6 March 1776–January 1839 (Age 62) Fairfield, South Carolina, United States
The Life of William
When William Coleman was born on 6 March 1776, in Fairfield, South Carolina, United States, his father, Robert Coleman, was 16 and his mother, Elizabeth Roe, was 27. He died in January 1839, in Greene, Alabama, United States, at the age of 62.
Serving the newly created United States of America as the first constitution, the Articles of Confederation were an agreement among the 13 original states preserving the independence and sovereignty of the states. But with a limited central government, the Constitutional Convention came together to replace the Articles of Confederation with a more established Constitution and central government on where the states can be represented and voice their concerns and comments to build up the nation.
1788 · South Carolina becomes the 8th state in the Union
On May 23, 1788, South Carolina ratifies the Constitution of the United States making it the 8th State of the Union.
1794 · Creating the Eleventh Amendment
The Eleventh Amendment restricts the ability of any people to start a lawsuit against the states in federal court.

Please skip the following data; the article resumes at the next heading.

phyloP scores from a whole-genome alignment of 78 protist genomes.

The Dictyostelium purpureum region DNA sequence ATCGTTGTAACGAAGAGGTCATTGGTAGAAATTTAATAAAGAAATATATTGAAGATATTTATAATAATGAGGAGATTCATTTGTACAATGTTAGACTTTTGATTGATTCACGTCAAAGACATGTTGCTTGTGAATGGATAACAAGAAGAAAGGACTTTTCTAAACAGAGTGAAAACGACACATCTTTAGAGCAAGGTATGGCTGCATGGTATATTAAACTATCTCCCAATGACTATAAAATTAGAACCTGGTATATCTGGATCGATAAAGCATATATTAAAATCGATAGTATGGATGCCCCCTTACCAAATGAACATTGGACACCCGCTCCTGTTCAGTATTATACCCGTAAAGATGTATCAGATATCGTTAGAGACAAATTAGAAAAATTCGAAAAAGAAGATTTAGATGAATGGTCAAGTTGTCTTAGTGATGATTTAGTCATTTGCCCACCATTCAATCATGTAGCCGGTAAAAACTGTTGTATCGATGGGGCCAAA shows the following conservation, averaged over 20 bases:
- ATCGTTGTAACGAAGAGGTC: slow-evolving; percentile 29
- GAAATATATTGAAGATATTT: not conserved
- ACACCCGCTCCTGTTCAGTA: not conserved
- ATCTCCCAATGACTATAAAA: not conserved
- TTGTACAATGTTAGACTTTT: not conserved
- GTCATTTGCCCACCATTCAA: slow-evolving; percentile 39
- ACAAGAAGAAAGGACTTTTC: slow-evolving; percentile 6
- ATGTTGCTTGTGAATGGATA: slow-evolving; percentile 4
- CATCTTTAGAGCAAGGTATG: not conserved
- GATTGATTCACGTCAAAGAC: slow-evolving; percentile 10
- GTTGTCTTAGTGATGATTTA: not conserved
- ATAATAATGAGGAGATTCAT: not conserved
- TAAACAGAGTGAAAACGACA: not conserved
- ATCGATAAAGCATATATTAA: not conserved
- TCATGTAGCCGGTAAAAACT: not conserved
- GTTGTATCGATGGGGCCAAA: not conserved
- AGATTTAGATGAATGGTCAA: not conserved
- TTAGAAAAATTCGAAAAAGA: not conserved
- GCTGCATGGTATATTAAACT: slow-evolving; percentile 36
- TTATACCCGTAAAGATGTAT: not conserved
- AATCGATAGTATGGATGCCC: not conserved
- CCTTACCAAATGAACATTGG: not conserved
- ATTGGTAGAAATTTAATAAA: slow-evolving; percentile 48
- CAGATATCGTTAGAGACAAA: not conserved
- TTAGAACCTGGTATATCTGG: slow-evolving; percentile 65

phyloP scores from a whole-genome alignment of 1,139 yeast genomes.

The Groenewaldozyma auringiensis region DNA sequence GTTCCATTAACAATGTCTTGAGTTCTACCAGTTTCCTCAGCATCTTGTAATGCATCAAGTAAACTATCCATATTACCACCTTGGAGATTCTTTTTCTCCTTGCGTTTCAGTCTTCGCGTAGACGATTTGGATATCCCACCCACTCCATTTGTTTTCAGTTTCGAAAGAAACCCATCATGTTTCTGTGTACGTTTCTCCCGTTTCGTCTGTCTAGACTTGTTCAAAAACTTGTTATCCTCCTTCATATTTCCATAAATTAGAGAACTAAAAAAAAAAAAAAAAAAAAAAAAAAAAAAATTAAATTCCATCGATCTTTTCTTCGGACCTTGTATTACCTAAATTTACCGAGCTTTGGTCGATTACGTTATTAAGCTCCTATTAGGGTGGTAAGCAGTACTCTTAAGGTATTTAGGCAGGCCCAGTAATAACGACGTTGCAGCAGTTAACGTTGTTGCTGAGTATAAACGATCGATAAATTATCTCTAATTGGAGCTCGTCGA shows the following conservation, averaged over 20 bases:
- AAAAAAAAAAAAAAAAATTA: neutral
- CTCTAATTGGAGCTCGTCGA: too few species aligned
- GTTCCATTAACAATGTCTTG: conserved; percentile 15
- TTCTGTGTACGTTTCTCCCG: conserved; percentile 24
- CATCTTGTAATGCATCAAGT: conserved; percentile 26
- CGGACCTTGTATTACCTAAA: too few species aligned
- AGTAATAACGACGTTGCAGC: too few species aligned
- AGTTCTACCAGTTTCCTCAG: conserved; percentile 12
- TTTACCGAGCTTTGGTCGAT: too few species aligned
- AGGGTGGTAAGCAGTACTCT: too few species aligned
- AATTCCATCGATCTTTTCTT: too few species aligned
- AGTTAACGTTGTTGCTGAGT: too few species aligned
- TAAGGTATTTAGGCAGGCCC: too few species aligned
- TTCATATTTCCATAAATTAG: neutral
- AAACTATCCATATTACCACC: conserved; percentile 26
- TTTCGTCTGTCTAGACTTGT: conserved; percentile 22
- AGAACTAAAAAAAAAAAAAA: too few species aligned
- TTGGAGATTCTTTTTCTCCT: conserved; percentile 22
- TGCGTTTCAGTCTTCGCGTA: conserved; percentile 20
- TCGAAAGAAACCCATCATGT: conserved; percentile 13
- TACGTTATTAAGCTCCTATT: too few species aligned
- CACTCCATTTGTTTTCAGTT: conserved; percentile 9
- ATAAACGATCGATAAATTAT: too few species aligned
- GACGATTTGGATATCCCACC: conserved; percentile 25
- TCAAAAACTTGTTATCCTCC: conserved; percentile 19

1 Irish: Anglicized form of Gaelic Ó Colmáin ‘descendant of Colmán’. This was the name of an Irish missionary to Europe, generally known as St. Columban ( c.540–615 ), who founded the monastery of Bobbio in northern Italy in 614 . With his companion St. Gall, he enjoyed a considerable cult throughout central Europe, so that forms of his name were adopted as personal names in Italian (Columbano), French (Colombain), Czech (Kollman), and Hungarian (Kálmán). From all of these surnames are derived. In Irish and English, the name of this saint is identical with diminutives of the name of the 6th-century missionary known in English as St. Columba ( 521–97 ), who converted the Picts to Christianity, and who was known in Scandinavian languages as Kalman.2 Irish: Anglicized form of Gaelic Ó Clumháin ‘descendant of Clumhán’, a personal name from the diminutive of clúmh ‘down’, ‘feathers’.3 English: occupational name for a burner of charcoal or a gatherer of coal, Middle English coleman, from Old English col ‘(char)coal’ + mann ‘man’.